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Secondly, new concepts in pharmacokinetic modelling coupled with advances in the technology of infusion pumps, which allow the use of algorithms such as Target Controlled Infusion (TCI).
During these last years, the cultural passage operated by the anaesthetists from manual infusion to TCI for the delivery of the drugs has been fundamental.
From manual control infusion to target control infusion – there are different ways to perform TIVA.
M.C.I. (Manually Controlled Infusion): Manual infusion of boluses
Manually controlled infusions at a constant rate
T.C.I. (Target Controlled Infusion):
Effect site T.C.I.
In the first way when we deliver, repeated for example, propofol boluses 0,3 mg/kg/min for 10 minutes, we will have:
After 3rd – 4th minute: effect site concentration between 1,2 and 1,6 µg/ml (sedation); but after 10th minute: effect site concentration 4 µg/ml (hypnosis).
In other terms repeated boluses of drug determine a progressive increase of the plasma and the effect site concentration of the drug.
The second way is:
M.C.I: Manually Controlled Infusions at a constant rate.
Unfortunately, this has two main problems:
A constant i.v. infusion rate results in a progressive increase in drug plasma and effect site concentration.
The same continuous infusion at a constant rate of a drug, determine very different effect site concentrations at steady state, in individual of different age, gender, weight and height.
T.C.I. (Target Controlled Infusion)
In comparison to traditional inhalation anaesthesia, the inherent benefits of TIVA via a Target Controlled Infusion (TCI) make it a more straightforward and user-friendly technique for the caregiver, while at the same time offering a faster and more comfortable patient recovery.
TIVA is purely an anaesthetic technique, when used in cases where post-operative pain management will be required, multimodal pain management strategies could be applied such as conducting regional anaesthesia prior to the TIVA for post-operative use to improve patient recovery.
It is an infusion technique for delivering iv anaesthetic drugs via computerised pumps. The software is programmed with pharmacokinetic models capable of maintaining the desired drug concentration levels in plasma (Plasma T.C.I.) or at the effect site (Effect Site T.C.I.) by varying the infusion rate. How? With a Pharmacokinetic model specific for each drug.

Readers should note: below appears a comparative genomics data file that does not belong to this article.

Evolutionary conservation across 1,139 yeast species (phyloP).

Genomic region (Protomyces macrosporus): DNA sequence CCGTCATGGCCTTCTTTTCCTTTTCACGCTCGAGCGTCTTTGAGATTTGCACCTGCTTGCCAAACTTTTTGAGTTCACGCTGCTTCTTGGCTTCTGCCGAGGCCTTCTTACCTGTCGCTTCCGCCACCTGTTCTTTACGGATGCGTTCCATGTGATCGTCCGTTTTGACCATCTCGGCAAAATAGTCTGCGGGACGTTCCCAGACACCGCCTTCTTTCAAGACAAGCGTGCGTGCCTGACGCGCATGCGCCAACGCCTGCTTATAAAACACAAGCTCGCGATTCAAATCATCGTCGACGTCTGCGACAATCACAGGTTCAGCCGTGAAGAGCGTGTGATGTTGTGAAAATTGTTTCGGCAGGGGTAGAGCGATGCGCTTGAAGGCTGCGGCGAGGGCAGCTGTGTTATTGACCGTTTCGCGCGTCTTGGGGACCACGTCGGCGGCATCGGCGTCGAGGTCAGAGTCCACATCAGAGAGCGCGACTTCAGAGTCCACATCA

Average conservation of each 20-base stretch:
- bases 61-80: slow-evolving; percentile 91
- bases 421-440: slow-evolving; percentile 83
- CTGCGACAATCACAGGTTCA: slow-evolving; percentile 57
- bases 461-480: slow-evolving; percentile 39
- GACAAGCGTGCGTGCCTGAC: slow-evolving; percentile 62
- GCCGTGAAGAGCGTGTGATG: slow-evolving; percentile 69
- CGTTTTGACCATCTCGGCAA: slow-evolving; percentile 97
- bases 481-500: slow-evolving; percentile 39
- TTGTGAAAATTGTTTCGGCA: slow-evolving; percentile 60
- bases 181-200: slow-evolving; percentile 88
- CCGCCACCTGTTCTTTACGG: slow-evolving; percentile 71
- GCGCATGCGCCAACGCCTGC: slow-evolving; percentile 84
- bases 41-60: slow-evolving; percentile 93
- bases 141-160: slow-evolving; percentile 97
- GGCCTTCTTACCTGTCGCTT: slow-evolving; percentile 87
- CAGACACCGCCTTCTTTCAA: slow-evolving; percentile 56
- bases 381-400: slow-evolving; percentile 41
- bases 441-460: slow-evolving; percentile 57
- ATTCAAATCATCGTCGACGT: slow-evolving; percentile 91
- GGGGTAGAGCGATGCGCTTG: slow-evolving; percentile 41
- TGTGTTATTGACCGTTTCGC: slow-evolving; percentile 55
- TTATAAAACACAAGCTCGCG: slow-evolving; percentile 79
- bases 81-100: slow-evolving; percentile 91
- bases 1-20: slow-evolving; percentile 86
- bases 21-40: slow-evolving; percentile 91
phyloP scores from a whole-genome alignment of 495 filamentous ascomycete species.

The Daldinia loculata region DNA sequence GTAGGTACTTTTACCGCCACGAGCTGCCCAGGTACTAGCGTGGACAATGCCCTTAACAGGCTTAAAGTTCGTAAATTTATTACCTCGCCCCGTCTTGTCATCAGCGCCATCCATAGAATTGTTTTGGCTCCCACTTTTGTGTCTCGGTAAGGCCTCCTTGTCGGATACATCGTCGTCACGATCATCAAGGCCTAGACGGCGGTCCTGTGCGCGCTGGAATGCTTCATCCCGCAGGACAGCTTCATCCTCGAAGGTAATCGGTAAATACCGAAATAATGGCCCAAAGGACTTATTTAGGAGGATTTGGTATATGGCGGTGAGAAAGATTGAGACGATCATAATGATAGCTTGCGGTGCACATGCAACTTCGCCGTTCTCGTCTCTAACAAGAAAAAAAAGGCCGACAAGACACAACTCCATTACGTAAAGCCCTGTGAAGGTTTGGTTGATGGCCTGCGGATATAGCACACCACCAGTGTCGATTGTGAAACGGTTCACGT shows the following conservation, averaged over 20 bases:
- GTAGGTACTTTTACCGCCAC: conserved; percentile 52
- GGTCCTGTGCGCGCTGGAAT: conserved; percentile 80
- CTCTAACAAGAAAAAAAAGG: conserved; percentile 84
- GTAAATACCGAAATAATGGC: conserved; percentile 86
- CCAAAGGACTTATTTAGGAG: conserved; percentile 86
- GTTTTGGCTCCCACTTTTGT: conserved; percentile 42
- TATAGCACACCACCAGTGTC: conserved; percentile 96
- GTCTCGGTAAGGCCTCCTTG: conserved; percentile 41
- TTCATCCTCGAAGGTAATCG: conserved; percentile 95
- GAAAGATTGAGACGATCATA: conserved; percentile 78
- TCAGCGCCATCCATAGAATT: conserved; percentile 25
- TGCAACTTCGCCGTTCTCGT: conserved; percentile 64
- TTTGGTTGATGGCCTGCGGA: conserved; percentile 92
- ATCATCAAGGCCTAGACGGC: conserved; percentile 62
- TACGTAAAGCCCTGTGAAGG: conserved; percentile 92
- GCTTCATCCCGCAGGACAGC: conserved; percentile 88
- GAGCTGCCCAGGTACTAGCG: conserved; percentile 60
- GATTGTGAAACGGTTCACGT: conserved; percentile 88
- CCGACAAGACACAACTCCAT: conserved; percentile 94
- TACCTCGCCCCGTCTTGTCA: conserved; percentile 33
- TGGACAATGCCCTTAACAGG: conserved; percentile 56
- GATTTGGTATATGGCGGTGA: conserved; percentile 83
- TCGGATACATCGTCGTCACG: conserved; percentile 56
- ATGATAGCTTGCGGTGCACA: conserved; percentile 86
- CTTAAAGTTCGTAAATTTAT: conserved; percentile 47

What is a Pharmacokinetic Model?
It is a branch of pharmacology dedicated to determining the fate of substances administered to a living organism. The substances of interest include any chemical xenobiotic as such pharmaceutical drugs, pesticides, food additives, cosmetics, etc. It attempts to analyse chemical metabolism and to discover the fate of a chemical from the moment that it is administered up to the point at which it is completely eliminated from the body. Pharmacokinetics is the study of how an organism affects a drug, whereas pharmacodynamics (PD) is the study of how the drug affects the organism. Both together influence dosing, benefit, and adverse effects, as seen in PK/PD models.
In this case is a mathematic model, which predicts the plasma concentration of a drug following a single bolus or infusion of variable time lengths.
Pharmacokinetic variables are:
I. The number of compartments where the drug is administered
II. Compartment “volume” (V1, V2, V3)
III. Exchange rate of drug between the various compartments (“K”)
The aim of the model is to establish:
The volume size of compartments (V1, V2, V3)The K drug exchange rate of compartments, including the side effect.
This is achieved by comparing the variables of each patient (weight, height, sex, age). How?
A mathematical model, which describes the pharmacokinetic behaviour of the drug was incorporated into a computerised delivery system which enables the anaesthetist to achieve and maintain a target blood concentration of propofol or any other drug and to manipulate this at will.
Is TCI the final solution to the problems of TIVA?
Is it possible to further enhance the quality of TCI anaesthesia?